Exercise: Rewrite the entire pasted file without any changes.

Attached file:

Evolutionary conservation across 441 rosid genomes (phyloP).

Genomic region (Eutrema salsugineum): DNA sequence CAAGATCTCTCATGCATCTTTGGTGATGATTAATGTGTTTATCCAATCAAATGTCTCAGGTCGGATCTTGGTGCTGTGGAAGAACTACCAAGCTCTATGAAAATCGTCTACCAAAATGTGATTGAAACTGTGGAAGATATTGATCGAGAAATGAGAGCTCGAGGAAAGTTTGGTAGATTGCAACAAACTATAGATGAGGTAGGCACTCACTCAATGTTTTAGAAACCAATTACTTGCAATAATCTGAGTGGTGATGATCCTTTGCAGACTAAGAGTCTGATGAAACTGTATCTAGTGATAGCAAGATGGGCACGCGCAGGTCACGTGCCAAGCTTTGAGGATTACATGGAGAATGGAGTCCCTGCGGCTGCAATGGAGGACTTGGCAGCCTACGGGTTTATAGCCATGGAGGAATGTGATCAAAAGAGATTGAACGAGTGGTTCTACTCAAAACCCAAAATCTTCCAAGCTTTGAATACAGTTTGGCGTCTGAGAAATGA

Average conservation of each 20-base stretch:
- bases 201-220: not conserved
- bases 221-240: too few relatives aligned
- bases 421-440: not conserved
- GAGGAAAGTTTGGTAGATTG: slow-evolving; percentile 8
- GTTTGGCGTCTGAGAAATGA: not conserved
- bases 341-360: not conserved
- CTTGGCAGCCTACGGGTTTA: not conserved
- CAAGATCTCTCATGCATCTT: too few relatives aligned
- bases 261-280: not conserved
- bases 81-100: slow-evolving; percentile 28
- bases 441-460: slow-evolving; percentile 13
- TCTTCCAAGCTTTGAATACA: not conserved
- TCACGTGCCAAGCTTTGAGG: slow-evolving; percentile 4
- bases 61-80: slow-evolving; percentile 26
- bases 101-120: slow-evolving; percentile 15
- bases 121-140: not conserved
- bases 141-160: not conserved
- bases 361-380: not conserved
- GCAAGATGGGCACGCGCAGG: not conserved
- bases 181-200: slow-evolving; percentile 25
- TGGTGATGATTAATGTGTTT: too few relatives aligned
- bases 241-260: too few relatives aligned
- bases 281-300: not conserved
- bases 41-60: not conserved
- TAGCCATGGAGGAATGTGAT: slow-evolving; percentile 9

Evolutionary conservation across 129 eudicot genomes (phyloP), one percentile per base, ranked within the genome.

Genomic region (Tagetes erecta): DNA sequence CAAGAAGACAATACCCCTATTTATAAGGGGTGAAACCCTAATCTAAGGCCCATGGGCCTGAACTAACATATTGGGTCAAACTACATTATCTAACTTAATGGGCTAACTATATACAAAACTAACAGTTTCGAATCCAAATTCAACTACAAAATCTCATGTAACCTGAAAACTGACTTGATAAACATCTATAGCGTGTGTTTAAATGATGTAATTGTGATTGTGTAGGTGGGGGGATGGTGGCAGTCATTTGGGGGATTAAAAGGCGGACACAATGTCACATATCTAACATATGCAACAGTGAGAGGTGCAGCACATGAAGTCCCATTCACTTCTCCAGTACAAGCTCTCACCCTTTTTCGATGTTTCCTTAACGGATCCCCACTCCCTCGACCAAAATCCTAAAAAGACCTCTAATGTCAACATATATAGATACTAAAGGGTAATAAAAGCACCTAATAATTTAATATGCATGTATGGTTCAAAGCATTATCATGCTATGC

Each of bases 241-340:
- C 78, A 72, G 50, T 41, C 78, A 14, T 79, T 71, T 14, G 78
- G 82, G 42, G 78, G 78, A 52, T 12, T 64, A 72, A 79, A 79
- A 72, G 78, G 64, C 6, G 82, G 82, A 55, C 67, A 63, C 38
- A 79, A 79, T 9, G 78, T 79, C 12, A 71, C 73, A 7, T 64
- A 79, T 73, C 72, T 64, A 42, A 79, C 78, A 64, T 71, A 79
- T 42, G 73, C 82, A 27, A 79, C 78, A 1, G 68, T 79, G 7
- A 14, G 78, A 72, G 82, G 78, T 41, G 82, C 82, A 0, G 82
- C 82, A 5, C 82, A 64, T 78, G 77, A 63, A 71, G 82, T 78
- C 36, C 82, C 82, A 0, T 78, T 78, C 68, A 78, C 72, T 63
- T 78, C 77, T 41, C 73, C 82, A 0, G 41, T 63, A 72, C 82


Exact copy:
Evolutionary conservation across 441 rosid genomes (phyloP).

Genomic region (Eutrema salsugineum): DNA sequence CAAGATCTCTCATGCATCTTTGGTGATGATTAATGTGTTTATCCAATCAAATGTCTCAGGTCGGATCTTGGTGCTGTGGAAGAACTACCAAGCTCTATGAAAATCGTCTACCAAAATGTGATTGAAACTGTGGAAGATATTGATCGAGAAATGAGAGCTCGAGGAAAGTTTGGTAGATTGCAACAAACTATAGATGAGGTAGGCACTCACTCAATGTTTTAGAAACCAATTACTTGCAATAATCTGAGTGGTGATGATCCTTTGCAGACTAAGAGTCTGATGAAACTGTATCTAGTGATAGCAAGATGGGCACGCGCAGGTCACGTGCCAAGCTTTGAGGATTACATGGAGAATGGAGTCCCTGCGGCTGCAATGGAGGACTTGGCAGCCTACGGGTTTATAGCCATGGAGGAATGTGATCAAAAGAGATTGAACGAGTGGTTCTACTCAAAACCCAAAATCTTCCAAGCTTTGAATACAGTTTGGCGTCTGAGAAATGA

Average conservation of each 20-base stretch:
- bases 201-220: not conserved
- bases 221-240: too few relatives aligned
- bases 421-440: not conserved
- GAGGAAAGTTTGGTAGATTG: slow-evolving; percentile 8
- GTTTGGCGTCTGAGAAATGA: not conserved
- bases 341-360: not conserved
- CTTGGCAGCCTACGGGTTTA: not conserved
- CAAGATCTCTCATGCATCTT: too few relatives aligned
- bases 261-280: not conserved
- bases 81-100: slow-evolving; percentile 28
- bases 441-460: slow-evolving; percentile 13
- TCTTCCAAGCTTTGAATACA: not conserved
- TCACGTGCCAAGCTTTGAGG: slow-evolving; percentile 4
- bases 61-80: slow-evolving; percentile 26
- bases 101-120: slow-evolving; percentile 15
- bases 121-140: not conserved
- bases 141-160: not conserved
- bases 361-380: not conserved
- GCAAGATGGGCACGCGCAGG: not conserved
- bases 181-200: slow-evolving; percentile 25
- TGGTGATGATTAATGTGTTT: too few relatives aligned
- bases 241-260: too few relatives aligned
- bases 281-300: not conserved
- bases 41-60: not conserved
- TAGCCATGGAGGAATGTGAT: slow-evolving; percentile 9

Evolutionary conservation across 129 eudicot genomes (phyloP), one percentile per base, ranked within the genome.

Genomic region (Tagetes erecta): DNA sequence CAAGAAGACAATACCCCTATTTATAAGGGGTGAAACCCTAATCTAAGGCCCATGGGCCTGAACTAACATATTGGGTCAAACTACATTATCTAACTTAATGGGCTAACTATATACAAAACTAACAGTTTCGAATCCAAATTCAACTACAAAATCTCATGTAACCTGAAAACTGACTTGATAAACATCTATAGCGTGTGTTTAAATGATGTAATTGTGATTGTGTAGGTGGGGGGATGGTGGCAGTCATTTGGGGGATTAAAAGGCGGACACAATGTCACATATCTAACATATGCAACAGTGAGAGGTGCAGCACATGAAGTCCCATTCACTTCTCCAGTACAAGCTCTCACCCTTTTTCGATGTTTCCTTAACGGATCCCCACTCCCTCGACCAAAATCCTAAAAAGACCTCTAATGTCAACATATATAGATACTAAAGGGTAATAAAAGCACCTAATAATTTAATATGCATGTATGGTTCAAAGCATTATCATGCTATGC

Each of bases 241-340:
- C 78, A 72, G 50, T 41, C 78, A 14, T 79, T 71, T 14, G 78
- G 82, G 42, G 78, G 78, A 52, T 12, T 64, A 72, A 79, A 79
- A 72, G 78, G 64, C 6, G 82, G 82, A 55, C 67, A 63, C 38
- A 79, A 79, T 9, G 78, T 79, C 12, A 71, C 73, A 7, T 64
- A 79, T 73, C 72, T 64, A 42, A 79, C 78, A 64, T 71, A 79
- T 42, G 73, C 82, A 27, A 79, C 78, A 1, G 68, T 79, G 7
- A 14, G 78, A 72, G 82, G 78, T 41, G 82, C 82, A 0, G 82
- C 82, A 5, C 82, A 64, T 78, G 77, A 63, A 71, G 82, T 78
- C 36, C 82, C 82, A 0, T 78, T 78, C 68, A 78, C 72, T 63
- T 78, C 77, T 41, C 73, C 82, A 0, G 41, T 63, A 72, C 82